Tradition, perspectives and uses
Attribution of meaning to artefacts of clairvoyance in europe from the 17th to the early 20th century
Project sponsorship: Deutsche Forschungsgemeinschaft (German Research Foundation)
Applicants: Dr. Thomas Eser, GNM, and Dr. Ulrike Ludwig, FAU Erlangen-Nuremberg, Departement for Early Modern History
Particular Project GNM: Artefakte der Zukunftsdeutung
Duration particular Project GNM: January 2018 – June 2020
A research project on the early collecting of “superstitious” objects for seeing into the future
What do we think about looking into the future? Have reason and modern science finally put an end our old desire to find out what our future holds - good or bad - before it actually happens? Or do forward-looking practices of predicting and making provisions for well-being today secretly hark back to old cultures of divination, namely the often magical ability of seeing into the future and acting to protect oneself - from a mundane weather report or a financial market forecast through to existential cancer screening and the controversy surrounding climate change? And how does this view into the future manifest itself in material evidence?
Accompanied by these present-day questions, our project looks back to the early era of collecting at the GNM. In 1853, in his programmatic “system” of an ideal future collection, museum founder Hans von Aufsess had already deemed artefacts of clairvoyance worthy of collection. However, these collection endeavours were formulated in a somewhat derogatory tone. Dubbed “pseudo-philosophy”, the field was to encompass “fortune-telling, chiromancy and physiognomics, the interpretation of dreams, card reading”. The areas of “astrology, prognistication, planet books, weather books, calendars […], farmer’s almanacs, runic calendars” were also to have their place in the emerging museum.
The research project will investigate whether and how these intentions to collect have been put into action since 1852. Additions to the collection from an unexpected, outside source soon provided an important impetus: From 1872, the Nuremberg city library permanently loaned numerous astronomical and astrological instruments from the early period of European instrument-making to the museum, elevating its standing with respect to astrology. As of 1884, the German pharmacist community established a “historic pharmaceutical central museum” in the GNM, which from the outset also succumbed to the collecting of old magical medicaments for warding off harm, and which, in publications, highlighted the contrast to modern medicine. The project will discuss the fact that greater meaning was attributed, in both critical and nostalgic terms, to artefacts of “superstition” as a result of the rapid dynamic of differentiation and modernisation in the technology and science of the Gründerzeit period, with its radical disbanding of old professional fields. Using the GNM’s early collection-history sources, the project seeks to investigate how exactly these reattributions of meaning occurred. A comparison with collection practice in other large institutions in the museum landscape of Europe ca. 1850/1900 will be an explicit part of the project.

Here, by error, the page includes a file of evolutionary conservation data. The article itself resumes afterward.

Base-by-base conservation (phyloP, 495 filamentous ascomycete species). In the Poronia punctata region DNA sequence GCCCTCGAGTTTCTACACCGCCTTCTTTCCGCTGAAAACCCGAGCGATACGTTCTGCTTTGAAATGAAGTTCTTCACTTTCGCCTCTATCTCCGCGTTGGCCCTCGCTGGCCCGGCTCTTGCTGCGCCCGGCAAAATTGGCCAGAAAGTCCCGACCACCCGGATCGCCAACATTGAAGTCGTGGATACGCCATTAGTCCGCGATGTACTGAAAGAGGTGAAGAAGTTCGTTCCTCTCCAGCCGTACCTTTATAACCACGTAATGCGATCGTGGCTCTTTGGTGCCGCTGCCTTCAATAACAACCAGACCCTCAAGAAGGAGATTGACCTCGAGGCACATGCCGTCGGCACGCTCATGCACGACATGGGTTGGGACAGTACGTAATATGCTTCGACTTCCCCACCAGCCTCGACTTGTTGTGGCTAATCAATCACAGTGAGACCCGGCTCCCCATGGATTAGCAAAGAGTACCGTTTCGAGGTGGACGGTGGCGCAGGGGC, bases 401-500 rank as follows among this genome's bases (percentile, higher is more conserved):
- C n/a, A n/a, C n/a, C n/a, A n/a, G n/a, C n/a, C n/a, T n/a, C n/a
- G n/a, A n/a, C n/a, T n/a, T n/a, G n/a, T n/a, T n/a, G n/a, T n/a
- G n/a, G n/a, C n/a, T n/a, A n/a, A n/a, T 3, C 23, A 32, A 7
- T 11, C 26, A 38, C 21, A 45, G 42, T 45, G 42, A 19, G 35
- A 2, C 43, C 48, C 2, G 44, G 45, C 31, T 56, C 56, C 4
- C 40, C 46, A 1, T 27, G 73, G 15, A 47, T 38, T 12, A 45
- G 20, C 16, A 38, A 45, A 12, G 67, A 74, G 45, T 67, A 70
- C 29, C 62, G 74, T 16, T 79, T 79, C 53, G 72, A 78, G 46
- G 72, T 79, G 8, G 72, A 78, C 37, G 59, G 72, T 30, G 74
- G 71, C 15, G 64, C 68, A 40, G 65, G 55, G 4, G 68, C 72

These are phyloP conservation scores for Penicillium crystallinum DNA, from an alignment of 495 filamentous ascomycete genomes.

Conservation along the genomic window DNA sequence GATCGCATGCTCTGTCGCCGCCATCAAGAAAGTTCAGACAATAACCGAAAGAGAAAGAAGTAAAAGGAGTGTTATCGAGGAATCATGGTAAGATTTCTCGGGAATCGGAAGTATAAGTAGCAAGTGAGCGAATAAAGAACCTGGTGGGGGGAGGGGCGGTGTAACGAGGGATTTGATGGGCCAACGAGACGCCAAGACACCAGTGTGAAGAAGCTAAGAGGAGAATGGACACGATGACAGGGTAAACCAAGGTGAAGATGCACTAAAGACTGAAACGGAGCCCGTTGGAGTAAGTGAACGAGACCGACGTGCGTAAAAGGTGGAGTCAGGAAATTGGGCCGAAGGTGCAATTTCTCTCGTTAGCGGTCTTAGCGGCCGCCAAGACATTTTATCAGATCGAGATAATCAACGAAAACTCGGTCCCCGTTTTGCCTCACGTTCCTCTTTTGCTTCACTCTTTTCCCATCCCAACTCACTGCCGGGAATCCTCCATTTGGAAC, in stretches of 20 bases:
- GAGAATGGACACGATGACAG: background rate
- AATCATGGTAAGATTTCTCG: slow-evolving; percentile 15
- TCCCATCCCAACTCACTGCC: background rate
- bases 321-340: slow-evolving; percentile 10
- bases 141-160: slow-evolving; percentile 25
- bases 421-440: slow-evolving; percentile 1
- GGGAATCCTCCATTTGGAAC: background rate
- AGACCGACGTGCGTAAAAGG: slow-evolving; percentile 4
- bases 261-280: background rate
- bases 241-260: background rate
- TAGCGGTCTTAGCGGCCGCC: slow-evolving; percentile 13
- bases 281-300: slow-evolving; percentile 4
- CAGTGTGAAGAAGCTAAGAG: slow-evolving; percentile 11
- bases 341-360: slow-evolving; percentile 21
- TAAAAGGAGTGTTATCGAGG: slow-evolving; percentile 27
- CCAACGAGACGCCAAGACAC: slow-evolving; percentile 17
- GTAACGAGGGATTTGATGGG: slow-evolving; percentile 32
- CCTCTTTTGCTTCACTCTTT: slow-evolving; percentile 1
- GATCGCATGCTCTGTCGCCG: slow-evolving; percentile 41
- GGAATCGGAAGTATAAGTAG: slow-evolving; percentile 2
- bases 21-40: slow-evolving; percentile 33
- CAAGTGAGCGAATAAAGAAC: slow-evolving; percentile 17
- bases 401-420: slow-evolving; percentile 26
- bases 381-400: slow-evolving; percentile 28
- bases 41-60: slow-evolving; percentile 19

The project is funded by the German Research Foundation and conducted by the GNM in conjunction with outside lecturer Dr. Ulrike Ludwig (Friedrich-Alexander University Erlangen-Nuremberg; Goethe University Frankfurt a.M.). The university-based part of this project will focus on researching the attribution of meaning to divinatory artefacts in court art collections of the early modern age. In the project team, two doctoral candidates will be working on theses related to the subject. The project was inspired by and is supported by the International Consortium for the Research in the Humanities “Fate, Freedom and Prognostication” (Prof. Dr. Michael Lackner) of the University of Erlangen-Nuremberg, one of ten Käte Hamburger International Centres in Germany. The project owes this partnership to the comparative input of sinology and the familiarisation with old as well as contemporary East Asiatic forms of looking into the future.
In the autumn of 2020, the project will culminate in an exhibition at the GNM jointly organised by all three institutions and project sponsors. It will take a wider look at the issue of historical and present-day divinatory conjectures by adding a global east-west perspective.
Dr. Thomas Eser (GNM, head of the project)
PD Dr. Ulrike Ludwig (FAU, head of the project)
Marie-Therese Feist M.A. (GNM, art historian)
Hadrian Silberer M.A. (FAU, historian)
Further objects of research
Material/Technik: Messing; getrieben, graviert, punziert, vergoldet
Datierung: Prag 1585